Carrie joined EHBC not long after uncoiling from her MFA in Writing program at Pacific University. When she’s not at the store, she’s most likely hunkering over a poem she’s trying to birth into the world, bouncing between her three school-aged boys, or wandering an off-beat trail without a cellphone. A suffering idealist, Carrie hopes to read most of the books in the world, with a special bias toward writers of color, poets, feminists, and mystics.
After her parents move back to Korea during her teenage years, Eun Ji stays in California with her brother, never opening the letters her mother sends. This memoir explores Koh’s complicated longing for her mother, her Korean identity and family history, and the mode of language as the often tenuous and futile way we try to connect with those we love most. Koh, first a poet, is subtle and skillful as a memoirist. She lets readers see her intimate world by including a few photocopies of her mother’s letters. This book touches pain with a compassionate hand, transforming it into love. ~ Carrie
This novel slowly won my heart. I stayed with it because its premise captivated my attention: within a refugee camp in Sudan, Saba adjusts to camp life with her brother and mother after escaping the Ethiopian-Eritrean conflict. Although I was especially intrigued by “the need for confinement within a confined camp, for exile within exile,” I was also touched by how tenderly Saba cares for her brother (who cannot speak), navigates her own desires to become a doctor, and finally walks inevitably into womanhood. ~ Carrie
“You cannot drink poetry,” Diaz writes. In this second collection of her poems, she celebrates and longs for the physical body of a lover as well as the body of the earth—its water in particular. These are ecological, culturally rich, incredibly human poems, binding us to our planet with raw and intricate lyricism.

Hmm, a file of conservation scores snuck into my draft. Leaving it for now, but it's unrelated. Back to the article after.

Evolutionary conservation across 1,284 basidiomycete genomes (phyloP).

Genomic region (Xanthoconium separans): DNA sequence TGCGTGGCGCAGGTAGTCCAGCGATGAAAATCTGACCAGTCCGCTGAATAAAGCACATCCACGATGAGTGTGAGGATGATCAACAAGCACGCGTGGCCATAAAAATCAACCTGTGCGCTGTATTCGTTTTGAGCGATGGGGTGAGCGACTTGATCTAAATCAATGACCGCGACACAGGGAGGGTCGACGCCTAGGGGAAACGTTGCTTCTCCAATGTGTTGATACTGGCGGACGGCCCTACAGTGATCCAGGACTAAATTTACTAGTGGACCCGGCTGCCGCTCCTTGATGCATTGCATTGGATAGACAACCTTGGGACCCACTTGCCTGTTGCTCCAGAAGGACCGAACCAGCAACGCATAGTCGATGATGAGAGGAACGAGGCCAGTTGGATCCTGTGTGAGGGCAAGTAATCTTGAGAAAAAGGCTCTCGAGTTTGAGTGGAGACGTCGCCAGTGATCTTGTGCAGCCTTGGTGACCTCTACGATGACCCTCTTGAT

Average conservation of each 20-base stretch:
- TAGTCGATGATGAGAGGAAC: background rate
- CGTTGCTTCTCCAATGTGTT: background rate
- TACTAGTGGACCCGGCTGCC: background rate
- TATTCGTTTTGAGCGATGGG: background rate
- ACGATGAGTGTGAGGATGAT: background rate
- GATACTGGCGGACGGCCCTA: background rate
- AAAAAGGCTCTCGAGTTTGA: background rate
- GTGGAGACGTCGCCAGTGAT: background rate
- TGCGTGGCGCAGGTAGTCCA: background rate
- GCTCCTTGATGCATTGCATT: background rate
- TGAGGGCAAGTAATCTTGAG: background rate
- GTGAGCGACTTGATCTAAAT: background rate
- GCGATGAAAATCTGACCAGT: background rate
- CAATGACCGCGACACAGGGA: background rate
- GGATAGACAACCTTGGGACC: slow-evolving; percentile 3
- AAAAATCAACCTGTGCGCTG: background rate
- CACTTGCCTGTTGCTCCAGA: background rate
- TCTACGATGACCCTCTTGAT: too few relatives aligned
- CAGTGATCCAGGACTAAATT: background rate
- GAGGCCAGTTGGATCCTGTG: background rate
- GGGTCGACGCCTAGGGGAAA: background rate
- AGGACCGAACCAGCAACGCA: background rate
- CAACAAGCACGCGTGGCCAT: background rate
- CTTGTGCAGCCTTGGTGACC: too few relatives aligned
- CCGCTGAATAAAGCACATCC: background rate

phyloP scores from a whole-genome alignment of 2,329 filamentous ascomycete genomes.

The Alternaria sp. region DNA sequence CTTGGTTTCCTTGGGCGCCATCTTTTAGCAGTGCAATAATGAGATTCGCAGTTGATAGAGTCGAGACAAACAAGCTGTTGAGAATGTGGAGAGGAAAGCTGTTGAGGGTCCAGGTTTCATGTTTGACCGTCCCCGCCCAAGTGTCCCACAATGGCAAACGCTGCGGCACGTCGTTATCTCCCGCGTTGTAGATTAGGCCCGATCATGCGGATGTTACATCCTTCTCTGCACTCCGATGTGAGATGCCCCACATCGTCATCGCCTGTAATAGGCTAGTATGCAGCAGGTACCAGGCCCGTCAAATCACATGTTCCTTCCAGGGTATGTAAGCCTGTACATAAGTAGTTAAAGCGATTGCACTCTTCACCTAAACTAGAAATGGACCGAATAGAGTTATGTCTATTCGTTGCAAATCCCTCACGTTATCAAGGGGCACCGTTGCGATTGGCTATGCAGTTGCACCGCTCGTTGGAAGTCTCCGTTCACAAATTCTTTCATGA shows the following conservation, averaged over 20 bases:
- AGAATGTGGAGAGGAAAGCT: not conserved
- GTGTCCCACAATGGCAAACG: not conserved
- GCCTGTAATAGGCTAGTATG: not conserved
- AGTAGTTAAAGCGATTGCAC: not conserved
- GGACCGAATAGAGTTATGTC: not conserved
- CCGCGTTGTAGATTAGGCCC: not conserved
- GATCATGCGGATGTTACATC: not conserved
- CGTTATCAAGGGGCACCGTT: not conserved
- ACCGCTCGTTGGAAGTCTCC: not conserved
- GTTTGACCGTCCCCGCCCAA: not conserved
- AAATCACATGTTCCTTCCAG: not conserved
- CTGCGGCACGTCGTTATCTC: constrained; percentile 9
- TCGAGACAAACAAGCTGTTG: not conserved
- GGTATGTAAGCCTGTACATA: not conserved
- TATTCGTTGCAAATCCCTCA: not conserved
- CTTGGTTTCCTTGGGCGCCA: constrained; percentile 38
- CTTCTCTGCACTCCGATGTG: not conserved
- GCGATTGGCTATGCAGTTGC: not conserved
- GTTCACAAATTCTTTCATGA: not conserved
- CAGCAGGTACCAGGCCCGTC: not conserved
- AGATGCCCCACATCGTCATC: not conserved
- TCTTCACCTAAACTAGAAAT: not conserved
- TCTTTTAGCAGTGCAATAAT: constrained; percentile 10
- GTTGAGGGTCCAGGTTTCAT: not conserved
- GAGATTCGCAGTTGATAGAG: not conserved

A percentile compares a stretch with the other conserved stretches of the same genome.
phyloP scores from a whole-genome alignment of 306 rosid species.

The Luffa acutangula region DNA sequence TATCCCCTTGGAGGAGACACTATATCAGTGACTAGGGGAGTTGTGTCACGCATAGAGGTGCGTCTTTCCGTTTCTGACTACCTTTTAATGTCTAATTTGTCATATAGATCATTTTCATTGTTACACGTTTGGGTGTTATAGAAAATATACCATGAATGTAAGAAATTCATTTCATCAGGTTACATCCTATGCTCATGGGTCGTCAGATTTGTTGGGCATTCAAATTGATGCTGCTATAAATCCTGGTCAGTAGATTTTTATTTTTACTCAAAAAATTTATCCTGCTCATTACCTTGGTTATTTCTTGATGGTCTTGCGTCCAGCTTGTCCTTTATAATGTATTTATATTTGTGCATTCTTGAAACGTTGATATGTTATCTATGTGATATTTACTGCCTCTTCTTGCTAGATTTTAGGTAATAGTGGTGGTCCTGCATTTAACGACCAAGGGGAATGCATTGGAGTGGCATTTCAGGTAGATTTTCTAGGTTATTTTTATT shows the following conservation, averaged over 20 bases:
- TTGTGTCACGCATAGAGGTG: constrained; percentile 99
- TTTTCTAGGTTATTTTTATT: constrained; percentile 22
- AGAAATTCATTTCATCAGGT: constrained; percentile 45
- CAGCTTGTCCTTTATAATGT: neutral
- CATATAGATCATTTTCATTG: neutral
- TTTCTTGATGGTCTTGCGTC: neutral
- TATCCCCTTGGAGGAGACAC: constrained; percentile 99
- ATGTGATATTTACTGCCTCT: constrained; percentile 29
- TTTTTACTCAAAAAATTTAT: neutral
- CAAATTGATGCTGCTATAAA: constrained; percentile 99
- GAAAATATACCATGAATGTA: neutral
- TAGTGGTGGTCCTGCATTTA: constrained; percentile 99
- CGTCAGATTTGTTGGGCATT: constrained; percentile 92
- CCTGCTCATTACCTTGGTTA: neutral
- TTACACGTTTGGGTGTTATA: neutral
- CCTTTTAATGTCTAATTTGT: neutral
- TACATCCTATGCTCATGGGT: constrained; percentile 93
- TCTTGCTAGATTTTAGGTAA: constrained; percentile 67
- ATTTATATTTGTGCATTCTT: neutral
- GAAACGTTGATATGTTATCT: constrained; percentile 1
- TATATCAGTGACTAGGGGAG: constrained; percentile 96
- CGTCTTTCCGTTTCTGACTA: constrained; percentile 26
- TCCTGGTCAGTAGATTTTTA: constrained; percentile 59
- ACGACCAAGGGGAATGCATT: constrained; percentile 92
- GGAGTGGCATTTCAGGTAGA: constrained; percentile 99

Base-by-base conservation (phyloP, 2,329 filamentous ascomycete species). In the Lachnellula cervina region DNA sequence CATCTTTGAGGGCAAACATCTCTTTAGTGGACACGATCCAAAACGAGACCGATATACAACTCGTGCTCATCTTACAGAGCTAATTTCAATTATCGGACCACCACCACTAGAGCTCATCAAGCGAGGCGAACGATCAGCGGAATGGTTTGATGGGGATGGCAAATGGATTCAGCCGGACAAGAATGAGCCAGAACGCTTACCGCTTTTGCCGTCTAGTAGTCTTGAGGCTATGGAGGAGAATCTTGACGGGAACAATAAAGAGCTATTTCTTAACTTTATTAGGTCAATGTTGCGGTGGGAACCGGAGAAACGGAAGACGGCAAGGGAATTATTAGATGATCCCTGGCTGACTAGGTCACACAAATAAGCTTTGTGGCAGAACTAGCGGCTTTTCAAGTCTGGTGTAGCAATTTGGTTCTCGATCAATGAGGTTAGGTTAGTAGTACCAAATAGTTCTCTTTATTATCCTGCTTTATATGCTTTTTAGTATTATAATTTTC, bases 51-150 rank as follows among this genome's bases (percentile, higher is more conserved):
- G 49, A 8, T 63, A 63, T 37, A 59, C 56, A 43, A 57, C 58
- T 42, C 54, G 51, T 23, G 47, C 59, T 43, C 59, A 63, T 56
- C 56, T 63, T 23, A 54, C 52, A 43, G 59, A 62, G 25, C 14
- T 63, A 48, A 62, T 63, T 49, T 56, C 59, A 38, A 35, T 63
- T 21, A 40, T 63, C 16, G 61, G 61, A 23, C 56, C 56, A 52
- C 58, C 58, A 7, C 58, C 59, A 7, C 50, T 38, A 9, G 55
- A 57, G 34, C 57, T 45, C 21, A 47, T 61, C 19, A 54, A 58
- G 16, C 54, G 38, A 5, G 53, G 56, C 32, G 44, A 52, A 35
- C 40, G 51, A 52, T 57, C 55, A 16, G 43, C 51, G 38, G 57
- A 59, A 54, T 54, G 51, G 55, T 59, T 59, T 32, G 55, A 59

Winner of the 2020 National Book Award in literature for young people, Callender’s beautiful novel handles grief, identity, and friendship with astounding warmth and tenderness.They set the story in the Louisiana bayou, populated with complex, believable characters. I love that the book does not shy away from topics of racism, homophobia, and death, in a way that will nurture and give courage to middle grade readers. Ages 8-12. ~ Carrie
At the trial of God, we will ask: why did you allow all this? / And the answer will be an echo: why did you allow all this? In an occupied territory during political unrest, villagers witness the killing of a young boy by soldiers. In the aftermath, every townsperson suddenly goes deaf. Through this parable in poems, Kaminsky asks us to consider collective silence and activism in the face of political violence. Urgent and tender, this book is a testament to why we need to keep making poetry. ~ Carrie
Lyrically written as a memoir-letter from Coates to his son, this book reflects on the author’s experience as a Black man in America. He considers the significance of being in his body—the griefs, dangers, and deep hope born from struggle. Intimate, sobering, and charged with historical significance, Coates’s book is an important voice in today's conversations about anti-racism. This is a book to read and then hand to the adults and teenagers in your life. ~ Carrie
If you've spent time in indie bookstores during the past few years, you have likely seenBraiding Sweetgrass root itself firmly onto the bestseller table for months on end. Kimmerer accurately describes her book as “an intertwining of science, spirit, and story.” I felt as if I was curled by a fire every time I read another chapter, listening to the bounty of Kimmerer's ecological wisdom, in a space with no fleeting urgency, only an earnest invitation to join her in gestures of knowledge, reciprocity, and gratitude toward our shared planet. My copy is thoroughly marked up. I hope Braiding Sweetgrass will echo across the earth for ages to come. ~ Carrie